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This eBook from the Gutenberg Project consists of approximately 70 pages of information about John Lothrop Motley. a memoir Volume 1.
surpasses all the world, but in his life-like, flesh-and-blood action,—­the tragic power of his composition.  And is it not appalling to think of the ‘large constitution of this man,’ when you reflect on the acres of canvas which he has covered?  How inspiriting to see with what muscular, masculine vigor this splendid Fleming rushed in and plucked up drowning Art by the locks when it was sinking in the trashy sea of such creatures as the Luca Giordanos and Pietro Cortonas and the like.  Well might Guido exclaim, ’The fellow mixes blood with his colors! . . .  How providentially did the man come in and invoke living, breathing, moving men and women out of his canvas!  Sometimes he is ranting and exaggerated, as are all men of great genius who wrestle with Nature so boldly.  No doubt his heroines are more expansively endowed than would be thought genteel in our country, where cryptogams are so much in fashion, nevertheless there is always something very tremendous about him, and very often much that is sublime, pathetic, and moving.  I defy any one of the average amount of imagination and sentiment to stand long before the Descent from the Cross without being moved more nearly to tears than he would care to acknowledge.  As for color, his effects are as sure as those of the sun rising in a tropical landscape.  There is something quite genial in the cheerful sense of his own omnipotence which always inspired him.  There are a few fine pictures of his here, and I go in sometimes of a raw, foggy morning merely to warm myself in the blaze of their beauty.”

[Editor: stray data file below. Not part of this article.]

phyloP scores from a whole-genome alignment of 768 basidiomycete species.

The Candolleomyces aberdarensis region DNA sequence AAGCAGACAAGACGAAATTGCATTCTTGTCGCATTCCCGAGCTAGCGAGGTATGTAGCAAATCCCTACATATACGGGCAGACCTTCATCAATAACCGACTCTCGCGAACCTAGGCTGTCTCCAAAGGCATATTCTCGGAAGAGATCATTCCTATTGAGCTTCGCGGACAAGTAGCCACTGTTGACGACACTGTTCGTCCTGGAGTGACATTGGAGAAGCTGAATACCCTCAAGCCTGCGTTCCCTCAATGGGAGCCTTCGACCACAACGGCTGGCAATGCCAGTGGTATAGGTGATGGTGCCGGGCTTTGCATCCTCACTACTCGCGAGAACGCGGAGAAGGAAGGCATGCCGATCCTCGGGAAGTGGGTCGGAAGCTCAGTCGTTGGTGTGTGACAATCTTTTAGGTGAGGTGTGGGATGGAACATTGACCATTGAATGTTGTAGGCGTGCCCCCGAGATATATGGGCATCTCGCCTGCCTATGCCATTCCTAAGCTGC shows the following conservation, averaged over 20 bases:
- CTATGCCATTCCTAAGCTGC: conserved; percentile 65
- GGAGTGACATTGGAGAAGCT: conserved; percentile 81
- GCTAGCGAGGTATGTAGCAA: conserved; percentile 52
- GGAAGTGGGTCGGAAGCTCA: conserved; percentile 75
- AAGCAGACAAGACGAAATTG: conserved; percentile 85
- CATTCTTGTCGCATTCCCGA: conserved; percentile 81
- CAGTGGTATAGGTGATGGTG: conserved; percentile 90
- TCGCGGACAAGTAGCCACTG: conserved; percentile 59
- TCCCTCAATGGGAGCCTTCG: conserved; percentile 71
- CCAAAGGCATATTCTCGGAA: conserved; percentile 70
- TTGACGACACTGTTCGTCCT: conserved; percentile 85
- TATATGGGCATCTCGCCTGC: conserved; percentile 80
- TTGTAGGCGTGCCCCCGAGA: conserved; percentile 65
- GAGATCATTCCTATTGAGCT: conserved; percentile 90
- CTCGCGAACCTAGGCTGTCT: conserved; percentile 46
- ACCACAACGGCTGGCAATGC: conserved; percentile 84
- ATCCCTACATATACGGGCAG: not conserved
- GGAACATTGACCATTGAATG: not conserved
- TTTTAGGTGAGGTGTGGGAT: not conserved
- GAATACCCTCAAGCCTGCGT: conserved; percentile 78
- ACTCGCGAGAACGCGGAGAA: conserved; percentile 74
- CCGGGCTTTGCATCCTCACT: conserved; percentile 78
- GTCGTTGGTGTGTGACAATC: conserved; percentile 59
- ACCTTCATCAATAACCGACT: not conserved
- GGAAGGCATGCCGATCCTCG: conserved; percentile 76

I have been more willing to give room to this description of Rubens’s pictures and the effect they produced upon Motley, because there is a certain affinity between those sumptuous and glowing works of art and the prose pictures of the historian who so admired them.  He was himself a colorist in language, and called up the image of a great personage or a splendid pageant of the past with the same affluence, the same rich vitality, that floods and warms the vast areas of canvas over which the full-fed genius of Rubens disported itself in the luxury of imaginative creation.

XI.

1856-1857.  AEt. 42-43.

Publication of his first historical work, “Rise of the Dutch Republic.”—­ Its reception.—­Critical notices.

The labor of ten years was at last finished.  Carrying his formidable manuscript with him,—­and how formidable the manuscript which melts down into three solid octavo volumes is, only writers and publishers know,—­he knocked at the gate of that terrible fortress from which Lintot and Curll and Tonson looked down on the authors of an older generation.  So large a work as the “History of the Rise of the Dutch Republic,” offered for the press by an author as yet unknown to the British public, could

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